// NOTE: I'm using date-range because I know I started using folder-based
		// bucketing in 2011; so, any entry posted in 2012 or later should be OK.
		var results = queryExecute(
			"
				SELECT
					e.id,
					e.name,
					e.content_markdown,
					e.date_created
				FROM
					blog_entry e
				WHERE
					e.id >= :id
				AND
					e.date_created < '2012-01-01'
				AND
					e.content_markdown LIKE '%/resources/uploads/%'
				LIMIT
					1
			",
			{
				id: {
					value: minID,
					cfsqltype: "integer"
				}
			}
		);

		return( results );

	}


	/**
	* I update the content for the given entry, replacing root upload paths with the
	* given bucket-upload path.
	*/
	public void function updateEntry(
		required numeric id,
		required string localPath,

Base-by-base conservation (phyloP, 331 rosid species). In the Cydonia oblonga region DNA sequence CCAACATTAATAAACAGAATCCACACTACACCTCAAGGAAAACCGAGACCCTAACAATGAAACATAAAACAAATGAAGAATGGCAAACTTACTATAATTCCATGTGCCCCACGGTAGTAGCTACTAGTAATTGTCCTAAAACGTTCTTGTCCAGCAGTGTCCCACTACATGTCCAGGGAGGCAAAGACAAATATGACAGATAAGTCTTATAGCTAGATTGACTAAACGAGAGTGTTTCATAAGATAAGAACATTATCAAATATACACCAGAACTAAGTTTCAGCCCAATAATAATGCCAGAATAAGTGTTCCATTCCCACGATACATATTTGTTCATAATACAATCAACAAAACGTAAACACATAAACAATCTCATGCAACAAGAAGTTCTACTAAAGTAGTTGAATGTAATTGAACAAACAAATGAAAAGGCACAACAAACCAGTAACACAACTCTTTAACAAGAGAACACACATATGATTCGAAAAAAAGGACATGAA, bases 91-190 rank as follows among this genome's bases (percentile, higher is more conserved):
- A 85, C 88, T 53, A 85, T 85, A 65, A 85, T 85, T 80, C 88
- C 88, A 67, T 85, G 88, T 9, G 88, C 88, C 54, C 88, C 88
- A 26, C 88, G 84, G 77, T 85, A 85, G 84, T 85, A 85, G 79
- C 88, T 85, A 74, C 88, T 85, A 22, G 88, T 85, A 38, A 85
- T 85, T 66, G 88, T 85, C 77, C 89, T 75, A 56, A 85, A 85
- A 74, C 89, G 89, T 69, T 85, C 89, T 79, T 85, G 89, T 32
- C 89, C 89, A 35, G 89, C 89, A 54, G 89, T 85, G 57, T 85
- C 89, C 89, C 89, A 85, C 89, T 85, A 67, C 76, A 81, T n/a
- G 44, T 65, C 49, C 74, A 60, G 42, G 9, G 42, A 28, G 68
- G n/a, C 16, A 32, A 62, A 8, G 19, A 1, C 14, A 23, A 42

required string targetPath
		) {

		var results = queryExecute(
			"
				UPDATE
					blog_entry
				SET
					content = REPLACE( content, :fromPath, :toPath ),
					content_markdown = REPLACE( content_markdown, :fromPath, :toPath ),
					formatted_content = REPLACE( formatted_content, :fromPath, :toPath )
				WHERE
					id = :id
				LIMIT
					1
			",
			{
				id: {
					value: id,
					cfsqltype: "cf_sql_integer"
				},
				fromPath: {
					value: localPath,
					cfsqltype: "cf_sql_varchar"
				},
				toPath: {
					value: targetPath,
					cfsqltype: "cf_sql_varchar"
				}
			}
		);

	}

</cfscript>

As you can see, it's just a brute-force nested list. Sometimes (often times) brute force is just the best option. You can worry about making it elegant; or, you can worry about getting it done!

And while I didn't end up using RLIKE in MySQL, no solution would truly be complete without a copious amount of Regular Expressions. You'll note that I made good use of pattern-matching when extracting and transforming the paths. As I've said a million times before, learn you some Regular Expressions for great good! They will change your life!

Anyway, just some celebration of how good life can be when you have ColdFusion in it! And finally, I can breathe a sigh of relief when I look at the nicely striped file-system.